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Legal weed: What are an employer’s rights?

Novermber 5, 2018

The legalization of recreational marijuana under Canada’s Cannabis Act (Bill C-45) on October 17 has raised concerns about the rights of employers on construction sites—workplaces that often have inherent dangers.
Under Bill C-45, possession of 30 grams of marijuana is permitted for individuals over age 18 for recreational purposes. The Bill, however, makes no mention of intoxication at work. According to Health Canada’s 2017 Canadian Cannabis Survey, 21.5 per cent of cannabis users reported using cannabis to get high before or at work in the previous year, including 7.7 per cent who report weekly or daily use before or at work.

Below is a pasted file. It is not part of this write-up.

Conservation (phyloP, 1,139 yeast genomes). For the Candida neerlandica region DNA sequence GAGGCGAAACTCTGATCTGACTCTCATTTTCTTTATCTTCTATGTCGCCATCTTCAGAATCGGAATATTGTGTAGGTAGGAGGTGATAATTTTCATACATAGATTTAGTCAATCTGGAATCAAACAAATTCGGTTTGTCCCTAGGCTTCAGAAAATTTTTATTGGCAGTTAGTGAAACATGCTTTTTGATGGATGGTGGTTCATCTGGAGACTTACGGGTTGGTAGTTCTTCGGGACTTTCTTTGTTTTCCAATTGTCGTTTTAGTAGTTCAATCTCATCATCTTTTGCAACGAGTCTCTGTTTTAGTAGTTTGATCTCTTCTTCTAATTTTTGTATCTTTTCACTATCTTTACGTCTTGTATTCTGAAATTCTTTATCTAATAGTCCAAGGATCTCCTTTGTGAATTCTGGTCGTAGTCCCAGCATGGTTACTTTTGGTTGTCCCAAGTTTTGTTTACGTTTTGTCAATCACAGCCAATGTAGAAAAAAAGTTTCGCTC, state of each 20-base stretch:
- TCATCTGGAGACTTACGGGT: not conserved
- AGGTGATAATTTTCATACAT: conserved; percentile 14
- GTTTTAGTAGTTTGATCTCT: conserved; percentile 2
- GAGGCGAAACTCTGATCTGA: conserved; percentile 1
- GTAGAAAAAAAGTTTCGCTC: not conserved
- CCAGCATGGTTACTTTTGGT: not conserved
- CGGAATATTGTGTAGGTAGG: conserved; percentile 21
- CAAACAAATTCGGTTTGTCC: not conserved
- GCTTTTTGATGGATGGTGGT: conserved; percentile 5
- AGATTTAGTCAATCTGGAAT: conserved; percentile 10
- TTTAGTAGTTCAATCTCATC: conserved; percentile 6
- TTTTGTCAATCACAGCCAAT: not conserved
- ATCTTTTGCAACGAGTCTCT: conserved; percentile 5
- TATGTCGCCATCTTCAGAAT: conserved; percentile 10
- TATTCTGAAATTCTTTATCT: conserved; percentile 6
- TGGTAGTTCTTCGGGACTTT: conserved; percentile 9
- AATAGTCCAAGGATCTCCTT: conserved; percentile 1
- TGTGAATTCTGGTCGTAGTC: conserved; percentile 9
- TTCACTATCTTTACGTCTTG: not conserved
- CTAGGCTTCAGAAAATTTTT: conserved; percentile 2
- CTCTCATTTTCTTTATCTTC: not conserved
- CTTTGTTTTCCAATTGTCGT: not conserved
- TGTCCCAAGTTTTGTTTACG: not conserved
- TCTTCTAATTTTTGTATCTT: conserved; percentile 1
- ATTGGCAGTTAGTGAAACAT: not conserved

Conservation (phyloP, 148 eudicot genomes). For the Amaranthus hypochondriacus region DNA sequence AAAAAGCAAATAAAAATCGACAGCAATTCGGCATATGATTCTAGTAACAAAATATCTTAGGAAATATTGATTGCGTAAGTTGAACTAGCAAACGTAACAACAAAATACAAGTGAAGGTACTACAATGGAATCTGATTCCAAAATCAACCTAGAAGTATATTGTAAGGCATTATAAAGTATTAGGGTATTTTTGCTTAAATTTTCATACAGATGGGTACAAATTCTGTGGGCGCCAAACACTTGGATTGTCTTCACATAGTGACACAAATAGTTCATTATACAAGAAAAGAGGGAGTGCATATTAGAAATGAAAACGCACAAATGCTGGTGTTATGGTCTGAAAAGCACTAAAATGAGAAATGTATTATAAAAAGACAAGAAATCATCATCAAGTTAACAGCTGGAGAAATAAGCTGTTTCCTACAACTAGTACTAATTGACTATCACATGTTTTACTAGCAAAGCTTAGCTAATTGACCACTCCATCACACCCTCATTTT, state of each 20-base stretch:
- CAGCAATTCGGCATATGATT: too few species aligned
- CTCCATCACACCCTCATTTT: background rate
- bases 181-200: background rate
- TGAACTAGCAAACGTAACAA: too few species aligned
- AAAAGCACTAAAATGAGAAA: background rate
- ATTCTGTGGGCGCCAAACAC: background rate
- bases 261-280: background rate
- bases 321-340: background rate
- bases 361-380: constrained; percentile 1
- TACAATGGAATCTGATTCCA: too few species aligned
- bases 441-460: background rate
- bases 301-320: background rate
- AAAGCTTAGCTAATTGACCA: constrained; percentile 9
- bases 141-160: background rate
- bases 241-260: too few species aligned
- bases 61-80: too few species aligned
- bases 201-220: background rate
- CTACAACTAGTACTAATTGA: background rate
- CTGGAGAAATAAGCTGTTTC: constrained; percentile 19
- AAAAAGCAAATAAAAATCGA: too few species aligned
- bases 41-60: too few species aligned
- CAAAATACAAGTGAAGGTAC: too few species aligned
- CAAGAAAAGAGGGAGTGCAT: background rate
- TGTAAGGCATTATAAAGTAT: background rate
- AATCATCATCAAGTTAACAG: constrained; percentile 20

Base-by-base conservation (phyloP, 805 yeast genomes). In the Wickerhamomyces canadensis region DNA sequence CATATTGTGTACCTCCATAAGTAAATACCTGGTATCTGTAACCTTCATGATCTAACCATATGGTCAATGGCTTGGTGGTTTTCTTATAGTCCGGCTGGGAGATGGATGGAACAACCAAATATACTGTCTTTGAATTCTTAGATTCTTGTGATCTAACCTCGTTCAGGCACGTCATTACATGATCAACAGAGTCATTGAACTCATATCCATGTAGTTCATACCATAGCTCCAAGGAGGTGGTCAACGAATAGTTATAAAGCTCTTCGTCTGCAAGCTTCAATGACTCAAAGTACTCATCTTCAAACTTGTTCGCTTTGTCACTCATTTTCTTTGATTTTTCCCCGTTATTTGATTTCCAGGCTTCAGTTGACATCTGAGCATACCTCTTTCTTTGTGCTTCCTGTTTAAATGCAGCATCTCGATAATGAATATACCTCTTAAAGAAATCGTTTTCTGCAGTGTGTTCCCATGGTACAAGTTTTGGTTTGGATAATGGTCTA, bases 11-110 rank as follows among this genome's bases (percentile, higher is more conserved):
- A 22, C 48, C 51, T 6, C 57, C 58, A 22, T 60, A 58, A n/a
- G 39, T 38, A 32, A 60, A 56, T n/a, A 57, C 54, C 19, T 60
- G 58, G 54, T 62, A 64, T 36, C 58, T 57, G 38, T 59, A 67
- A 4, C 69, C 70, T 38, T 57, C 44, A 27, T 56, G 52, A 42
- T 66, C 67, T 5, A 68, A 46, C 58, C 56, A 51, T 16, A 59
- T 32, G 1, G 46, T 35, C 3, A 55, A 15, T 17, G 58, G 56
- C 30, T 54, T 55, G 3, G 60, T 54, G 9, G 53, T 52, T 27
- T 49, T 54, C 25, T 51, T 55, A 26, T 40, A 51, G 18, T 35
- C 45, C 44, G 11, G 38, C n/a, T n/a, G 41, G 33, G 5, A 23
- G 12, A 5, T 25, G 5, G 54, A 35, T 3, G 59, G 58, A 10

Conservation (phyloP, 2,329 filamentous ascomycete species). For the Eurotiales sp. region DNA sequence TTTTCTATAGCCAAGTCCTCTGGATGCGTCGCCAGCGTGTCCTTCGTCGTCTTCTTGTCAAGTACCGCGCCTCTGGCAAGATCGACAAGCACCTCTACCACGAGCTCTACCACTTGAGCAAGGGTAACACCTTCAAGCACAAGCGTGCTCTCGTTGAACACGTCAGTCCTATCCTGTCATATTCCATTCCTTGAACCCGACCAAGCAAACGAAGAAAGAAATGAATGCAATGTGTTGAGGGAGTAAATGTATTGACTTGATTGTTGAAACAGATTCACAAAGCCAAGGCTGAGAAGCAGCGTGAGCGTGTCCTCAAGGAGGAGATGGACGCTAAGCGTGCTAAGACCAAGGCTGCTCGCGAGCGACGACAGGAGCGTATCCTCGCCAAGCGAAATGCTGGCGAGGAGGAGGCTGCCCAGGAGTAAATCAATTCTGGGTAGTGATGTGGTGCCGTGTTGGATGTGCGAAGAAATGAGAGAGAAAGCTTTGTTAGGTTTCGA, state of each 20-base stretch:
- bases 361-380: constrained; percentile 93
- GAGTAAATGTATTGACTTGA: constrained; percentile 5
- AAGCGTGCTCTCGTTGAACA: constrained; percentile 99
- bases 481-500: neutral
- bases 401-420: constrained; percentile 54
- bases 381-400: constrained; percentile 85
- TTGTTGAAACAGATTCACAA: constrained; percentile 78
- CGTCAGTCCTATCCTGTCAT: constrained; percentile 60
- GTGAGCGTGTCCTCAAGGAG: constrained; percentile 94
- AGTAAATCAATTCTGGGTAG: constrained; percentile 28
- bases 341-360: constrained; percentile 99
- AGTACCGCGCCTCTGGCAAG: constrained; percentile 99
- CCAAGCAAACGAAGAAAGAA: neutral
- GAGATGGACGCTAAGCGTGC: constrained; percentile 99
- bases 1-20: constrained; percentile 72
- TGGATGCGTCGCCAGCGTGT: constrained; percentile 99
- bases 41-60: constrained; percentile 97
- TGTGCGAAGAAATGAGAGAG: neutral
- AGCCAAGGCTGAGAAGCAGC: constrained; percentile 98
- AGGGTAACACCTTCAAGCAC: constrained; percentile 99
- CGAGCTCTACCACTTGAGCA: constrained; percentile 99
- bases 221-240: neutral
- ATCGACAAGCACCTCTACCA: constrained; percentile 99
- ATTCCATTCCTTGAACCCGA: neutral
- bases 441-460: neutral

“It will fall to individual employers to set their own policies regarding recreational cannabis use in the workplace, subject to existing applicable legislation,” according to the law firm of Miller Thompson LLP, which prepared a brief on the issue. The applicable legislation refers to provincial employment-related laws, such as the Ontario Occupational Health and Safety Act, the Saskatchewan Employment Act and B.C.’s Workers Compensation Act.
Employers face some restrictions, however. For instance, they are prohibited from searching an employee or compelling a worker to submit to a medical exam without the worker’s consent.
An employer can implement drug testing, however, under certain conditions. These include instances where the employer has reasonable cause, such as after a workplace accident, or if the employee has a known history of drug abuse. Employers are advised to seek legal advice on their rights and responsibilities regarding the use of recreational marijuana on construction sites.

 

 

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